Portland is not only the site of numerous marine terminals along the Willamette and Columbia Rivers, but is also home to much of our American maritime history. Portland shipbuilding started in 1840 with construction of the schooner the Star of Oregon. Over 100 years later, three Portland shipyards would build 621 ships for the war effort. Both before and after World War II, several steel and iron companies used the harbors in Portland for their manufacturing. Aside from production, Portland ships over 13 million tons of cargo every year and is the biggest shipper of wheat in the United States. The city displays this maritime history along its beautiful rivers.
This book can be purchased via Arcadia Publications, http://www.arcadiapublishing.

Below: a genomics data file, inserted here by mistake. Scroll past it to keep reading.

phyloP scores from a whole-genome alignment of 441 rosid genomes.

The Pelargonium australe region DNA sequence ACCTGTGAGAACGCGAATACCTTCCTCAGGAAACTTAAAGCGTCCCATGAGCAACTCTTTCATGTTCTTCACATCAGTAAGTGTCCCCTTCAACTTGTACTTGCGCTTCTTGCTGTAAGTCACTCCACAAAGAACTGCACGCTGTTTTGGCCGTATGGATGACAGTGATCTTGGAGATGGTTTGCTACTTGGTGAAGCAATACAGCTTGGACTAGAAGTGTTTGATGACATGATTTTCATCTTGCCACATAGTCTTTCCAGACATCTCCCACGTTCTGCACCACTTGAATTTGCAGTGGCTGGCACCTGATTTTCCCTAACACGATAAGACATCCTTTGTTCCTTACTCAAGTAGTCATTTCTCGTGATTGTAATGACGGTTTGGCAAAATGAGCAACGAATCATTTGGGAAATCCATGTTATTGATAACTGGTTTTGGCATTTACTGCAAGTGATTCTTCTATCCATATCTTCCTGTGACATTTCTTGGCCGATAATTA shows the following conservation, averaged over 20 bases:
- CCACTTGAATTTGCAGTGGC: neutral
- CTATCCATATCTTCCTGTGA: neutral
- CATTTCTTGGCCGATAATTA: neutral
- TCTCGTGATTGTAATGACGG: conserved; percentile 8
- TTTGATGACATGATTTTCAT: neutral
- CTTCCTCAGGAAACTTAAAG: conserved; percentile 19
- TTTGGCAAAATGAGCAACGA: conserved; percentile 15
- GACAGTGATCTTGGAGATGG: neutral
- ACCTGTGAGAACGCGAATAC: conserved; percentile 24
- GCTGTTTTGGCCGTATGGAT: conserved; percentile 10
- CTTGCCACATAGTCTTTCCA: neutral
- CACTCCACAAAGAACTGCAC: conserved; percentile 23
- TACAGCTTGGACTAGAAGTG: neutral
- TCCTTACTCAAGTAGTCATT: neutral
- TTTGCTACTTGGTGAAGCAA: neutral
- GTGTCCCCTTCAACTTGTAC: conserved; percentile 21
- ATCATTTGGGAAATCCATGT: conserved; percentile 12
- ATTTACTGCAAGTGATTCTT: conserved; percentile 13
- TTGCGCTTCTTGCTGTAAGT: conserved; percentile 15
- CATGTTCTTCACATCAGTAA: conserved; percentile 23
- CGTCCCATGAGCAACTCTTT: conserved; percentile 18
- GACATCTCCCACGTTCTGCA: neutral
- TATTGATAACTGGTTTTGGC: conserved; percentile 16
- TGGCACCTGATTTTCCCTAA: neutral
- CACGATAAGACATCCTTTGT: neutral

It is also available through Ingram and at Amazon.
For more information, check out my website for Portland’s Maritime History at:
Deep Dark and Dangerous: On the Bottom with the Northwest Salvage Divers is still readily available through Ingram and Amazon and many booksellers.
Salvage divers work underwater in a blinding darkness. In their cumbersome diving gear, these men have barely enough room to move around, while at the same time fighting the cold temperatures and fast currents. It is a dirty, unromantic and highly dangerous way of earning a living. Yet, these divers would not have traded their jobs for any other profession. From locating sunken boxcars to repairing concrete foundations for bridges, no task is too risky. Any underwater salvage or repair work becomes the job of these elite divers. Salvage divers must be carpenters, masons, riggers, hydraulic mechanics, ironworkers, welders, pile bucks and underwater engineers. They must be able to adapt all blueprints, tools and equipment to the harsh realities of the underwater environment.
For more information, check out my website for Deep Dark and Dangerous: On the Bottom with the Northwest Salvage Diversat: www.deepdarkanddangerous.com